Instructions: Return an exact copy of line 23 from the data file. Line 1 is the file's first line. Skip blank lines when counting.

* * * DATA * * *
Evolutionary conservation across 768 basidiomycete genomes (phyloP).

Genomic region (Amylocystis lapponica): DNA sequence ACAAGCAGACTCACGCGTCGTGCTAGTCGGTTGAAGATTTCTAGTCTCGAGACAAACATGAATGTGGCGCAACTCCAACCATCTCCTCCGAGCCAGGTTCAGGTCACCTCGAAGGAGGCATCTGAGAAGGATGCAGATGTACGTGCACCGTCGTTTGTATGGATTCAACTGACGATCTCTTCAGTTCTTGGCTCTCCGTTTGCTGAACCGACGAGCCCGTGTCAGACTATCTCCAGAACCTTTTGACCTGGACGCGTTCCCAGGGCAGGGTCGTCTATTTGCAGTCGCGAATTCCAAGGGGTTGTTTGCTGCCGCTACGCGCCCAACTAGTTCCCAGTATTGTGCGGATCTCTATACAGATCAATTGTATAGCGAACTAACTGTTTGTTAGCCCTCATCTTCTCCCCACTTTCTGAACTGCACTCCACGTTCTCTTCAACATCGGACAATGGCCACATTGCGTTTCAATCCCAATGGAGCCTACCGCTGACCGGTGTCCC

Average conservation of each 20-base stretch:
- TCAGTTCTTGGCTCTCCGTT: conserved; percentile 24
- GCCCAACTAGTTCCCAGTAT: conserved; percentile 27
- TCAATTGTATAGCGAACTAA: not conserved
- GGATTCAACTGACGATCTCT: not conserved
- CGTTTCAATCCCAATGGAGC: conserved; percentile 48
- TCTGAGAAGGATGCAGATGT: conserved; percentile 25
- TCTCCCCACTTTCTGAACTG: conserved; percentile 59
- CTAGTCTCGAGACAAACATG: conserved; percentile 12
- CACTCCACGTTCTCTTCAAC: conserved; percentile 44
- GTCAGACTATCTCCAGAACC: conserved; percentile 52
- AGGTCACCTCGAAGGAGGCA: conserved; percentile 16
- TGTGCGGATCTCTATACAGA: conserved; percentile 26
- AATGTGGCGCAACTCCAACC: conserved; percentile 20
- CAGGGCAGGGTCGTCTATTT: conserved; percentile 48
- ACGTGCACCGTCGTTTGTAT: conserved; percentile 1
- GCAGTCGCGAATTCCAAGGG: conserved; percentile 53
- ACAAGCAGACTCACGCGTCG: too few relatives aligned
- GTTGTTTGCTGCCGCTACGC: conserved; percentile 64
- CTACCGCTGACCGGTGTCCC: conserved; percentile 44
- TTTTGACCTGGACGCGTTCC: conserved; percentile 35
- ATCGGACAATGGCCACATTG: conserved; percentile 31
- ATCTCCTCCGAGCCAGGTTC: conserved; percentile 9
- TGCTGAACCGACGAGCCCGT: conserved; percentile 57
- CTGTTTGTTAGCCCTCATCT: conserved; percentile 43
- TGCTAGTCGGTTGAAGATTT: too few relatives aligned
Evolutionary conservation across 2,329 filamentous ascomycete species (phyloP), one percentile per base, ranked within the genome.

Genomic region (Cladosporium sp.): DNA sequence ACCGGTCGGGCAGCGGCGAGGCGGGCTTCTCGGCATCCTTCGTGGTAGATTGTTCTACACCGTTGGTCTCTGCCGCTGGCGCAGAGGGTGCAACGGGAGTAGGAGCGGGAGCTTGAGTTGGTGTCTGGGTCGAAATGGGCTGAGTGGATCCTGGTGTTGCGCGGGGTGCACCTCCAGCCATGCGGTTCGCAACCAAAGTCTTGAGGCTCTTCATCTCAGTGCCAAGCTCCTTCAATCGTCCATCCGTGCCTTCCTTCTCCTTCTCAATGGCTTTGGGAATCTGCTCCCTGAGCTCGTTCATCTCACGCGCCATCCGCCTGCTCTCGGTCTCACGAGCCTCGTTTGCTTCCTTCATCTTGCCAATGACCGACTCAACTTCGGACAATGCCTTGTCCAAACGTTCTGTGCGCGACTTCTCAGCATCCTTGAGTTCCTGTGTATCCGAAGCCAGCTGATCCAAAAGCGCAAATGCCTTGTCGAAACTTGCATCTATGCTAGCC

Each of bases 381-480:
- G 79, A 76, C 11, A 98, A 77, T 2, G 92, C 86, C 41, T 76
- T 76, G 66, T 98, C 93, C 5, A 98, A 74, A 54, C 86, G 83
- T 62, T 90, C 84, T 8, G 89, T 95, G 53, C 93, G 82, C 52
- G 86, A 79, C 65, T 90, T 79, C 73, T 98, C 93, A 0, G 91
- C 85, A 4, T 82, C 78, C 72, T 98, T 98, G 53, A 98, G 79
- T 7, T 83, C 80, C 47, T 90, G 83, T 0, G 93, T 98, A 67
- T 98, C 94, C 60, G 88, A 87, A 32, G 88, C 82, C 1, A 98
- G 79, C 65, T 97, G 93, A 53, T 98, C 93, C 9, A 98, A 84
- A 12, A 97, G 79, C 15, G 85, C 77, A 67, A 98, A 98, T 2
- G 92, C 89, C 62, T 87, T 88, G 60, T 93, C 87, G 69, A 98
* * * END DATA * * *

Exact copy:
- TTTTGACCTGGACGCGTTCC: conserved; percentile 35